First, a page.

Chopper Gun Layup

Open Moulding by Chopper Gun Spray Up or Layup Method

Open moulding using a chopper gun or depositor is one of the most common and popular method of fibreglass manufacture especially for large parts. Recent technology in resin spray flow has enabled the reduction of VOC emissions to that approaching hand lay-up. In addition resin atomisation and controlled spray patterns reduce waste due to over-spray to a minimum. Efficient for short to medium production runs the process also allows good flexibility for laminate variation, inserts, local reinforcement and selective laminate placement.


In brief the glass fibre reinforcement, resin and catalyst are is sprayed into the mould simultaneously. The reinforcement is supplied as a string and literally 'chopped' to length (usually about 20 to 25mm during the spray-up process - hence the name chopper gun. Laminator experience and in line flow meter and or weighing systems are used to control part thickness and reinforcement distribution. In experienced hands and using thickness gauge and visual inspection the process can deliver accurate laminate and precise resin to glass ratio yielding good mechanical properties.


As stated above the laminate resulting from chopper gun layup meters the resin:glass ratio to give good strength and allows for inserts and reinforcement placement in specific areas. Additional structural laminate components such as woven rovings can be added at any time in the process and surface tissue can be specified to finish the laminate.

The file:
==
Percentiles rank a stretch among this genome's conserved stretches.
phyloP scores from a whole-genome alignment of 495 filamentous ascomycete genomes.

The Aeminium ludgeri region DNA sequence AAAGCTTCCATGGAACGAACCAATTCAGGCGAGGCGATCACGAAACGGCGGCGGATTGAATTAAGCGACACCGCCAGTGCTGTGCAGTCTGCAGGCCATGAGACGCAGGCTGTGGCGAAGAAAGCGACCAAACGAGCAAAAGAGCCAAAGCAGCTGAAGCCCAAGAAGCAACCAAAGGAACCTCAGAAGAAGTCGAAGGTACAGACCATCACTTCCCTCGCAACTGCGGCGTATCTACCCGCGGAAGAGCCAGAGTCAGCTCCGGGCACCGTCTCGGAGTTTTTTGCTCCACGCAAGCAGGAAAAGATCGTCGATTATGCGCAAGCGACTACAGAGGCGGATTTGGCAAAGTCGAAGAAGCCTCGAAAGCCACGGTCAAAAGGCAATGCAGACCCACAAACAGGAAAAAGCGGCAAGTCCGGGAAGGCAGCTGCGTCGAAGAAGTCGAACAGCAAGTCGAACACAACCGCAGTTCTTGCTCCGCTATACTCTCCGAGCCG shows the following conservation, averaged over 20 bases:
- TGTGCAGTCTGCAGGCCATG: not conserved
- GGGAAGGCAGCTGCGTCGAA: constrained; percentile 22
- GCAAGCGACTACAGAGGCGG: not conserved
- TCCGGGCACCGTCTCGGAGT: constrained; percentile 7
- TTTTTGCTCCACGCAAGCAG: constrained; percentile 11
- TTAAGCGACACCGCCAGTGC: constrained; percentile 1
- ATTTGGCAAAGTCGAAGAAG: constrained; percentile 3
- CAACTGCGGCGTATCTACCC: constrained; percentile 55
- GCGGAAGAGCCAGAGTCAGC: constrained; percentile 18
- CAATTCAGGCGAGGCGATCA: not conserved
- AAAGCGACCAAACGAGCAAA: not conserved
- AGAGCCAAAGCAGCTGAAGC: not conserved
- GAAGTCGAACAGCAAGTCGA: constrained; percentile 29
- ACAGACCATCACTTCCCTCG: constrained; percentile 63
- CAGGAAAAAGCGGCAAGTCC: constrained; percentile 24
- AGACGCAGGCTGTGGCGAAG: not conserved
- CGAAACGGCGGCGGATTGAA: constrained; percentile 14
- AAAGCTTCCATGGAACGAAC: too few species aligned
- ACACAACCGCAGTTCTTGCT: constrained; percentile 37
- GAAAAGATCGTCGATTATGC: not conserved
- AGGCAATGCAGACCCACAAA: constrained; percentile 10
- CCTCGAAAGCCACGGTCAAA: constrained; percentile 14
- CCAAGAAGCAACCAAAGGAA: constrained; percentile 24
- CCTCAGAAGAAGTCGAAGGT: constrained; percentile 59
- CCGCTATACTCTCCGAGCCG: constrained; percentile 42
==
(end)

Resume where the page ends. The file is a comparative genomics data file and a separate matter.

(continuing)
As discussed elsewhere, the resin matrix is primarily used to hold the glass reinforcement in place. While the resin is relatively flexible the glass is rigid with high tensile properties. The more accurate the use of resin and the better located and tightly packed the glass matrix, the more mechanically efficient the reinforcement ie the lower the resin : glass ratio the stiffer the part. Consequently experience, quality control and accurate metering are required with chopper gun manufacture to achieve optimum results.


Depending on the the part usually one item per mould per shift is achieved. Excellent off mould finish is seen on the exterior visible surface and the interior face can be specified from raw laminate to resin rich with or without surface tissue or flow-coat if a painted or cleanable surface is required.

Inclusion of other components such as timber, metallic, plastic etc can be done during the production cycle. Skill, timing and proprietary methods are required to avoid telegraphing of the insert piece due to shrinkage movement during cure.


For the client, the primary benefits are lower cost mould and speed of production in large bulky parts.